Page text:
The MetLife blimp.
Photograph by Chris Condon — Getty Images

Will pull two-thirds of its investments.

By Stephen Gandel and Reuters
May 5, 2016

Another large investor is ejecting from hedge funds.

On Wednesday, MetLife, after announcing its first quarter earnings, which were lower than expected, said that it plans to pull a good portion of the money the insure has in hedge funds out of the private investment vehicles. MetLife met currently has $1.8 billion in hedge fund investments, and says it will redeem two-thirds of that money and redeploy it elsewhere. MetLife said redeploying the funds could take a number of years because of lock-up periods that make it hard to get out of hedge funds.

MetLife is the latest large investor to rethink investment funds that often carry high fees, and in general have produce disappointing performance. Hedge funds have underperformed the market in five of the past six years.

In an interview with Fortune in January, AIG’s CEO Peter Hancock said the large insurance company was going to have a “much reduced allocation” to hedge funds. Earlier this week, AIG aig confirmed that it would pull $4 billion, or about 40% of the money the insurer has in hedge funds. Last year, Calpers, the large Californian pension fund, became the first large investor to say that it wanted out of private investment vehicles.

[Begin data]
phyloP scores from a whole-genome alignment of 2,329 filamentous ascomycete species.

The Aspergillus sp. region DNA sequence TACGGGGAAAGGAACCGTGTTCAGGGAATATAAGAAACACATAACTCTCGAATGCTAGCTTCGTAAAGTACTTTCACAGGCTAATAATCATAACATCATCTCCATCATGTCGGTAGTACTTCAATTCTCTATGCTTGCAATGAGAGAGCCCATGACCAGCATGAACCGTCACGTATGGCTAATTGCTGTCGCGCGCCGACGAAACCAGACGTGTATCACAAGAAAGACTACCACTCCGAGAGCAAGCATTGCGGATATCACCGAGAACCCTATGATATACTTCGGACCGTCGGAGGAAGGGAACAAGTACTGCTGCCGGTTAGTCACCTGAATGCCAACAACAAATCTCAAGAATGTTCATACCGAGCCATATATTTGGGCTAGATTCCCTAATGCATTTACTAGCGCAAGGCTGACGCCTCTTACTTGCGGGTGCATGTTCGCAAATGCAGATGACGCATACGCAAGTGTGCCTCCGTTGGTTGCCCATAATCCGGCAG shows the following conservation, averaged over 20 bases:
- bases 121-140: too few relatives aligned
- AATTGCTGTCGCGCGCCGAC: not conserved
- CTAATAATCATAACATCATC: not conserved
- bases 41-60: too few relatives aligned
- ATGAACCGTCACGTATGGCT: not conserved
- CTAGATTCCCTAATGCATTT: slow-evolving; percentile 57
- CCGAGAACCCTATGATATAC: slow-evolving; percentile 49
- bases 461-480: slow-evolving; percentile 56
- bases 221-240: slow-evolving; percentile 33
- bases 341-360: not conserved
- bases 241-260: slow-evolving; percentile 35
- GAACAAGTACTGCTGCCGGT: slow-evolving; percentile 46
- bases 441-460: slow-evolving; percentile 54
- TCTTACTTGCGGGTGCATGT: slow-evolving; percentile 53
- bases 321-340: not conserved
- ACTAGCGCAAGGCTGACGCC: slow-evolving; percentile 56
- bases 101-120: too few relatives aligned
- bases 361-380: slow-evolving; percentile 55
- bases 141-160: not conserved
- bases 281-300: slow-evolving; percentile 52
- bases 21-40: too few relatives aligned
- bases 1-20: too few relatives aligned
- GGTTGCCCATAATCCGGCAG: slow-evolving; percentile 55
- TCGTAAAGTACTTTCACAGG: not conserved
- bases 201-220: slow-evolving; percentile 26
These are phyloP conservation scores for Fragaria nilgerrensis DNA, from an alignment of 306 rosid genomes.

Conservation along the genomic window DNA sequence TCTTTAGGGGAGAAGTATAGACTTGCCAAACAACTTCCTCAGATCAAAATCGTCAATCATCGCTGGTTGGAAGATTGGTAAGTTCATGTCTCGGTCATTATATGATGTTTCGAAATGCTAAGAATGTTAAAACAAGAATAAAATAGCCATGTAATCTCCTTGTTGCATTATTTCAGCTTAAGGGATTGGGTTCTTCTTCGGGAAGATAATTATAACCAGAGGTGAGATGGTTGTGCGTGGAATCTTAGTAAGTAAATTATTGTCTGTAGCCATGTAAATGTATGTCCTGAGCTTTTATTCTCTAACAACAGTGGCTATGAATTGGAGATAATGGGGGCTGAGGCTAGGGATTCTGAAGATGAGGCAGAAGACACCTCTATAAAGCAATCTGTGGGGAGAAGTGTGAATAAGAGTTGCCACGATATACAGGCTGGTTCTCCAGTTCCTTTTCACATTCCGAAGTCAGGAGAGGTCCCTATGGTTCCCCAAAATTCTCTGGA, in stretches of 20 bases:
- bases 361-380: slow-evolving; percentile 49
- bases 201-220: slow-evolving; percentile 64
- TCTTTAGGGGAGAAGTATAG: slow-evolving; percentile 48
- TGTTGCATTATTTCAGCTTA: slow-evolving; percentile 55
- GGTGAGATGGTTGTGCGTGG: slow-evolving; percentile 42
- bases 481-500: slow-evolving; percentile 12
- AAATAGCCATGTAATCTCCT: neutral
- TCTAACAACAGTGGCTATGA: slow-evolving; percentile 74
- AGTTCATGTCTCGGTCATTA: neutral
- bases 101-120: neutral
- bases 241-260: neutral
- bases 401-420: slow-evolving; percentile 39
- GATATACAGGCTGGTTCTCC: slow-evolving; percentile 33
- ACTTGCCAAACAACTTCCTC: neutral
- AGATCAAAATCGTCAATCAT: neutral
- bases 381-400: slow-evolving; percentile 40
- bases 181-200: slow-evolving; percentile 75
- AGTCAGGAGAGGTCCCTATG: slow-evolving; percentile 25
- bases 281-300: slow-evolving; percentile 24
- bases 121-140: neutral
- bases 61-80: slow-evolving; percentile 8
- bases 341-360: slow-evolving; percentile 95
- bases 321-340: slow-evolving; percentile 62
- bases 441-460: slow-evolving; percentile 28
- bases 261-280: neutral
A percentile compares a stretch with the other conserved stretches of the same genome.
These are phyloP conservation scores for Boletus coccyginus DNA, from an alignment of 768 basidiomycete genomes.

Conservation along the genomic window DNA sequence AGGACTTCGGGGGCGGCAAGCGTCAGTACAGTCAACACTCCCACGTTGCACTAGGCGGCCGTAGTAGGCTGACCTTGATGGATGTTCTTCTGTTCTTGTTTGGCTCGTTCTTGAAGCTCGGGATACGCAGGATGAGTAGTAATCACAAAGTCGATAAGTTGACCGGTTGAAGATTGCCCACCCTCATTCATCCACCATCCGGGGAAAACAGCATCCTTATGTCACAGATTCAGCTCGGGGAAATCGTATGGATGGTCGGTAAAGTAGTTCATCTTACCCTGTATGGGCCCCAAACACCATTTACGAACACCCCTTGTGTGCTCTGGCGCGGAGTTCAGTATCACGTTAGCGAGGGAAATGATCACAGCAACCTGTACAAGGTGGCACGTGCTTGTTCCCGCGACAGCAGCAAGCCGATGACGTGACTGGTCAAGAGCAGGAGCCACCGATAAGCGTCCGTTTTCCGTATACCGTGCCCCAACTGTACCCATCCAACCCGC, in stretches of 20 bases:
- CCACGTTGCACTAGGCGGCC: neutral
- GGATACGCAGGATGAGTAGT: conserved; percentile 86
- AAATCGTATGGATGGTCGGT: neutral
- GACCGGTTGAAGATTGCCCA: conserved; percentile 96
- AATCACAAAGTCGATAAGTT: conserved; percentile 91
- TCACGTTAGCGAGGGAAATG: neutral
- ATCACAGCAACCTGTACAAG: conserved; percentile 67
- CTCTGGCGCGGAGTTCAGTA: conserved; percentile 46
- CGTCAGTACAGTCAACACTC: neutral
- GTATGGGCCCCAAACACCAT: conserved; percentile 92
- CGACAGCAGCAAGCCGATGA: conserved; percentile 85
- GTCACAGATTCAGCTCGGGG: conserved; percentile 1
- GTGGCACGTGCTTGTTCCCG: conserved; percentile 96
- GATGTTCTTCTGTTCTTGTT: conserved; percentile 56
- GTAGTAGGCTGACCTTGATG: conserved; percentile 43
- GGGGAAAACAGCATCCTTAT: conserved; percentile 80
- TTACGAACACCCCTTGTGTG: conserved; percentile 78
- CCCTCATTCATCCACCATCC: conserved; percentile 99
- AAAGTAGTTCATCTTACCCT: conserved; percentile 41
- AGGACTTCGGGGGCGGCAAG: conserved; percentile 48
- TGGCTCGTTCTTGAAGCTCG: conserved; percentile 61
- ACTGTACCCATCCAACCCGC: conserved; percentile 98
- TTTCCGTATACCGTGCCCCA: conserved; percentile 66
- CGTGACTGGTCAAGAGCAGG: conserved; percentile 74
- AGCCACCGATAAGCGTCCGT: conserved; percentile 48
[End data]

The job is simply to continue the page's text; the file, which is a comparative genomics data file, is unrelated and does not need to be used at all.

Investors pulled $15 billion out of hedge funds in the first quarter, according to Hedge Fund Research. Analysts at J.P. Morgan Chase predict that a total of $25 billion will be withdrawn from hedge funds in all of 2016. Despite the big name departures, that’s still a small fraction of the amount or money in hedge funds.

MetLife’s poor first quarter performance was in due to disappointing returns from hedge funds. MetLife‘s net investment income, which includes returns from investments in bonds, fell 5.5% to $4.71 billion in the quarter. Variable investment income more than halved to $109 million, hit by weak returns from hedge fund investments.

MetLife won a major battle in March when a judge struck down the U.S. government’s determination that it was “too big to fail,” a designation that would likely require the insurer to boost its capital. The government is appealing.

Chief Executive Steven Kandarian said in January that the “regulatory environment” had drivenMetLife to consider splitting off its retail business as higher capital requirements could put the company at a “significant competitive disadvantage.”

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